4)   Purpose:

The highest level of motivating influence is affected by providing a sense of purpose.

 

To find out why customers are unhappy and experience pain points, the following two questions need to be raised

Which motivators are currently not being satisfied during the journey?

How do they differ between each persona?

 

Focus groups with a selection of customers can be a very valuable method of obtaining this kind of information at first hand. The goal is to identify the touchpoints where the dissatisfied motivators of most personas overlap. These are the moments that matter, the key to establishing a sustainable emotional connection.

 

ready to take action?

The ultimate aim is to align the moments that matter with the right motivators. Therefore, it is time for action:

 

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In the background, a company’s operational setup is a vital foundation and needs a profound target operating model (TOM) to allow a truly customer-centric focus. (For more information, have a look at our whitepaper “Target Operating Model,” authored by Michael Erz and Anja Eimer.) Measures facing the customers directly can be categorized into four fields of action defined by the target operating model.

four fields of actions

People: Direct customer interactions with actual people, be it retail assistants in bricks and mortar or a service hotline, are essential. Our training concepts enable staff members to attend to customers in a more versatile way to recognize basic emotions and react accordingly. Store, dealer or service management can be empowered by a coach to form a high-performance organization focused primarily on the customer.

Technology: New developments in recent years have made it easier to create a connection to customers on a technological level. Virtual and augmented reality are finally becoming a valuable option with the possibility of digital showrooms and configurators creating a “wow” effect with more than just tech-savvy customers. Another example is the use of humanoid robots, such as Pepper, that interact with customers in a charming way while also generating leads and interaction analyses.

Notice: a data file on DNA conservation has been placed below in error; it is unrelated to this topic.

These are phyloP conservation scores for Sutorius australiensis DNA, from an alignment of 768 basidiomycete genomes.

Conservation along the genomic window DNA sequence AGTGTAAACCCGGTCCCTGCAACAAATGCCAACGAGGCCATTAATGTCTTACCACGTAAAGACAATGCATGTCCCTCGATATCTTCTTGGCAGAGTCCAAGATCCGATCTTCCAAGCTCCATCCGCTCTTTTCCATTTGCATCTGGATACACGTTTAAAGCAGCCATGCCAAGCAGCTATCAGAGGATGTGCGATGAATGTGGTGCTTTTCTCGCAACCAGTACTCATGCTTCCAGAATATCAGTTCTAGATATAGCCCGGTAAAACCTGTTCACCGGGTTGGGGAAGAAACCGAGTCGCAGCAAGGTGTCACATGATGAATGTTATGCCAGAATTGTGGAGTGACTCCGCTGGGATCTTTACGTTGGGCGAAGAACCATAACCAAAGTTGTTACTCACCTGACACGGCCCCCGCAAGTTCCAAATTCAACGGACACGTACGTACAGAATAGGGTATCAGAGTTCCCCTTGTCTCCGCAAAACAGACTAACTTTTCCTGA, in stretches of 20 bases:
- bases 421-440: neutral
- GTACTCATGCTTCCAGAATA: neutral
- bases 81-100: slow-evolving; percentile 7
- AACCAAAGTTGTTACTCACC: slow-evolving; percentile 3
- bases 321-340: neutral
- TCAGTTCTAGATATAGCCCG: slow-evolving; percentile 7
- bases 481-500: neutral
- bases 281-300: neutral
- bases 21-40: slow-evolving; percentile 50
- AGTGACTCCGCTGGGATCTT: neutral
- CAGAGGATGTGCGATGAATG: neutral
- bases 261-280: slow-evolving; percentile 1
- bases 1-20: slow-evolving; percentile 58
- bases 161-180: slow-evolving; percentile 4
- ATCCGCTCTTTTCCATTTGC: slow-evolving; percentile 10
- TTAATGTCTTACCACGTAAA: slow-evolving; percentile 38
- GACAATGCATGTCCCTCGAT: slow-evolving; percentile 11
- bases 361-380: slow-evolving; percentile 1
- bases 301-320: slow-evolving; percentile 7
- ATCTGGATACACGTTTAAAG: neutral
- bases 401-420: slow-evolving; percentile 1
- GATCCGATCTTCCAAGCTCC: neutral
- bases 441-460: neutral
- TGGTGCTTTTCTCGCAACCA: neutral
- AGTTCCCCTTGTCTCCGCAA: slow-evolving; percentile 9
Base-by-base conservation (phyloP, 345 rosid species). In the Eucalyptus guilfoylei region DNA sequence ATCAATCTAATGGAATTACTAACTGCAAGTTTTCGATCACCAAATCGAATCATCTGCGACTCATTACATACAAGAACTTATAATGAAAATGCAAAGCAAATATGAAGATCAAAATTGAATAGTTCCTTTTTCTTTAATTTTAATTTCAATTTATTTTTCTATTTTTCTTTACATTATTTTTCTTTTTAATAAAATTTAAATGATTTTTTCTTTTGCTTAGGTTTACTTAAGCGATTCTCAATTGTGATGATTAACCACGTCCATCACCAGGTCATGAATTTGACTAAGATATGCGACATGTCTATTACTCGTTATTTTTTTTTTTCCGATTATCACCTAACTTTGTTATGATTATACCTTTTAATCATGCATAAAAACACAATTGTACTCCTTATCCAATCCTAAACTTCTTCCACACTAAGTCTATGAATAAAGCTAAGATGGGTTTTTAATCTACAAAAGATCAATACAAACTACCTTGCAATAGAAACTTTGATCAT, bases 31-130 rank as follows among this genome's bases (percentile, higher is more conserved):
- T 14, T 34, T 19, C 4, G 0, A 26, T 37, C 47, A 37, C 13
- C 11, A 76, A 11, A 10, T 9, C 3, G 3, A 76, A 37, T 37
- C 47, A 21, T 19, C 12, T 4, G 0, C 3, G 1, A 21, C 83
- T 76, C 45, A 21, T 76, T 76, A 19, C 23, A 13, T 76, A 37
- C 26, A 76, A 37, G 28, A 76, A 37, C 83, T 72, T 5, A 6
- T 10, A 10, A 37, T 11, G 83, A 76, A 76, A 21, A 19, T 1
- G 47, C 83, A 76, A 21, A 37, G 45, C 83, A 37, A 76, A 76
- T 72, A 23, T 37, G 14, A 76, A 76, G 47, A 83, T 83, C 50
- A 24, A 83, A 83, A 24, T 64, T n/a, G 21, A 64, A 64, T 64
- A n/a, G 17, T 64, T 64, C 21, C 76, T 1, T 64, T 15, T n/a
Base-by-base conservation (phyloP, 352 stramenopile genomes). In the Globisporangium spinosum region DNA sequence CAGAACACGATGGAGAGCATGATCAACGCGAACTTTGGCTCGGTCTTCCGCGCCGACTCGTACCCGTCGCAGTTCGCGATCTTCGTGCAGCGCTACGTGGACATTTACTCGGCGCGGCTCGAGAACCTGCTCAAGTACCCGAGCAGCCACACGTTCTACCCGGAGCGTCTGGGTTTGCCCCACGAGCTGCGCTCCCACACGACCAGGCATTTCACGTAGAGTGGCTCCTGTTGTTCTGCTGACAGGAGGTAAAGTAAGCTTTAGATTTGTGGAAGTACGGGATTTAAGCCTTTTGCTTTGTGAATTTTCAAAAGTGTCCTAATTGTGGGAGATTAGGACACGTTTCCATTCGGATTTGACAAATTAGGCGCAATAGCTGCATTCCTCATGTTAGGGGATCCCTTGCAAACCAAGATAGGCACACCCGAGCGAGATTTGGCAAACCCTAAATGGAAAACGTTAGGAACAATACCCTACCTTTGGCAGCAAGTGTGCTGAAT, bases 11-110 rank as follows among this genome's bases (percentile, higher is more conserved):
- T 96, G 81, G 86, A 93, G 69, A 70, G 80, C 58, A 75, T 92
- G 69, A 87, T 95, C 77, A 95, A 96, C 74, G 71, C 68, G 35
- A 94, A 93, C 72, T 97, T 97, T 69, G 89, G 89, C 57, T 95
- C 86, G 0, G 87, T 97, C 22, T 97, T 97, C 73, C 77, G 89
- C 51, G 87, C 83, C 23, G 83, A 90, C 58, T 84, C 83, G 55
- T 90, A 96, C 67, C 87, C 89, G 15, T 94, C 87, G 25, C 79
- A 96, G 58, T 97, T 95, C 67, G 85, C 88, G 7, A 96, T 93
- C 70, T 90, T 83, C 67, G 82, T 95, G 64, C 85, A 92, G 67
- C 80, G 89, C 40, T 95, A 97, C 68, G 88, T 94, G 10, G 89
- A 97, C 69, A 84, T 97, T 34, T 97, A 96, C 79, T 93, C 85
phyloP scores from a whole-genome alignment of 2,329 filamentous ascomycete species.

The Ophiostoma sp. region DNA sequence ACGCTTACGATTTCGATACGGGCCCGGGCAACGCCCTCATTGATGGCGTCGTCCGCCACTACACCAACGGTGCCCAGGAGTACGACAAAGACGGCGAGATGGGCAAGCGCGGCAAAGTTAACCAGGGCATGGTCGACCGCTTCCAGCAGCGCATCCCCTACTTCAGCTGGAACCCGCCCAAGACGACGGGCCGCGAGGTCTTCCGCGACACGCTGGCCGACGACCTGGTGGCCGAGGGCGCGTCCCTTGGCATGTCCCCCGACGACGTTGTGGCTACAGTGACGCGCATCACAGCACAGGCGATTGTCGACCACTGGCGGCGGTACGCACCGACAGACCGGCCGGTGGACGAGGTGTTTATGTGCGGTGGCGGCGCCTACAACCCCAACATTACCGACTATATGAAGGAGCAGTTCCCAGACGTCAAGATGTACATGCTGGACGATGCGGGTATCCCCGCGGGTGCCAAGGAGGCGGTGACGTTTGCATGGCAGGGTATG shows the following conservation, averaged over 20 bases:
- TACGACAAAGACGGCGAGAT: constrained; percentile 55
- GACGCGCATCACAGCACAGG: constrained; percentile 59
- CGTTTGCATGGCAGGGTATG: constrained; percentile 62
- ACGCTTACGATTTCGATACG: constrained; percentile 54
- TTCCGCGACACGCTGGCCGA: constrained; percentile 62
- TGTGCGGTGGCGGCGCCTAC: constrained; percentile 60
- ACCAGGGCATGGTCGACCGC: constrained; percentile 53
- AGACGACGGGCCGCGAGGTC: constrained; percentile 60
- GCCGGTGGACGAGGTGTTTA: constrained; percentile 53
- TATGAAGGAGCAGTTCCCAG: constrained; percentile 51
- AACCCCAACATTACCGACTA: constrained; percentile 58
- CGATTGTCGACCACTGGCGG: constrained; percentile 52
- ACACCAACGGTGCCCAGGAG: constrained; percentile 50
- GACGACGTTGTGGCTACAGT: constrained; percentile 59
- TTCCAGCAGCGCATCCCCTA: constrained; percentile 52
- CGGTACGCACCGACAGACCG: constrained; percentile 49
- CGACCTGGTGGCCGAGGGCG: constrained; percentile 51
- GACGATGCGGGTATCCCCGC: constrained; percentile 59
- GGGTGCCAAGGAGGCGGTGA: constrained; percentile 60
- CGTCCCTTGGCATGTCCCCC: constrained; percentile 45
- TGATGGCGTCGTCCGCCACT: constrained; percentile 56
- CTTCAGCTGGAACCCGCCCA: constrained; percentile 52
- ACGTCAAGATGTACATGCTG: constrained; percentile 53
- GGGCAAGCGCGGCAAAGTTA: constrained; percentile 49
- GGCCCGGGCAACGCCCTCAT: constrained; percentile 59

Situation: The surrounding plays an important role in triggering emotions. Is the store appealing to the desired emotional motivators? What atmosphere is created? By designing a customer-centric store experience with our CX design colleagues, ultimately the point of sale will become a point of emotion.

Marketing: Targeted individually and with an appeal to the right motivators of the applicable persona, marketing activities can boost the intensity of customer interaction. Platforms for performance marketing such as marketing cloud solutions are implemented with the help of our Retail Intelligence experts, giving companies the opportunity to scale up their reach and nurture their target groups with individualized content.

 

Nowadays, customers expect a truly personalized customer journey. Therefore, the analysis of the customers’ emotions is the next logical step. Knowing your customers and their motivations is the key to establishing a sustainable emotional connection between them and the company. With our “four fields of action,” a company can leverage the emotional connection for higher customer satisfaction.

 

This article is based on the already published article „Emotions along the Customer Journey – Why emotionally connected customers are more valuable than just satisfied customers“.

 

The article is also pulished on LinkedIn.

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expert
Michael Erz is partner at rpc – The Retail Performance Company and heads the consulting division.
Michael Erz
Partner
 
about
Leading rpc’s consulting division, Michael Erz has been integral to establishing and growing our consulting and business technology services since 2013. His broad skillset ranges from sales strategy support to design and optimisation of business models